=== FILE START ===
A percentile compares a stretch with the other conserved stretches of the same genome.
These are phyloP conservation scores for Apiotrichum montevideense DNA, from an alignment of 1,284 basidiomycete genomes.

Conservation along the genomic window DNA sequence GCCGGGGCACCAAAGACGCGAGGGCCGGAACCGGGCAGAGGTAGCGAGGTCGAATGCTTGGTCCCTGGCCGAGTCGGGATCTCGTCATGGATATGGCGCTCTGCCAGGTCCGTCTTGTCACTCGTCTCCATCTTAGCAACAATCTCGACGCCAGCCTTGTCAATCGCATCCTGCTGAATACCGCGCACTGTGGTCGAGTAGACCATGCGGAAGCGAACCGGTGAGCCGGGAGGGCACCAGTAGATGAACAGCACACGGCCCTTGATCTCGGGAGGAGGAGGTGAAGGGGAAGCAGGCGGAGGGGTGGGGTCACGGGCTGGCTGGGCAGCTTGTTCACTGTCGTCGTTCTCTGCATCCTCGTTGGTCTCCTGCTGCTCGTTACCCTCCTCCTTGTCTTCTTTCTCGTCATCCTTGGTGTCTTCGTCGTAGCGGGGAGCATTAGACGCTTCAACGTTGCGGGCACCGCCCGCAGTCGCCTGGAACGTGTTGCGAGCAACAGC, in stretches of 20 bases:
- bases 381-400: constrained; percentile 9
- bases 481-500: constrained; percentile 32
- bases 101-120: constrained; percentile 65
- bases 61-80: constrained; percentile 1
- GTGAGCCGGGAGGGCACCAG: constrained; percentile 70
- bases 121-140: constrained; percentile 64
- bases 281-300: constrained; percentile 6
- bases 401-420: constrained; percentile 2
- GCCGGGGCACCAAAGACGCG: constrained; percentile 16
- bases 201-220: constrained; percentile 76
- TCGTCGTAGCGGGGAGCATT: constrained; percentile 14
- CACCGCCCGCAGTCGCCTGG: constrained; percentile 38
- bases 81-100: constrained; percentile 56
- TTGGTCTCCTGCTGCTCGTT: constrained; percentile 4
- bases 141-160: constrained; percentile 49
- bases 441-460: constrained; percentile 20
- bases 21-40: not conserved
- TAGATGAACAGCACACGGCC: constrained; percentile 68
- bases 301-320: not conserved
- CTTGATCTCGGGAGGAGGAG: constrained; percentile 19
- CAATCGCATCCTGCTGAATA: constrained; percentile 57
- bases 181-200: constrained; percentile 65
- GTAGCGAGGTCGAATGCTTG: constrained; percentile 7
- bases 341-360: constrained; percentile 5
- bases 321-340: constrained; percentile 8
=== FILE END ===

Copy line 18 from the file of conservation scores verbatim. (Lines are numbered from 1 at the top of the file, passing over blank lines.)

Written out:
- bases 141-160: constrained; percentile 49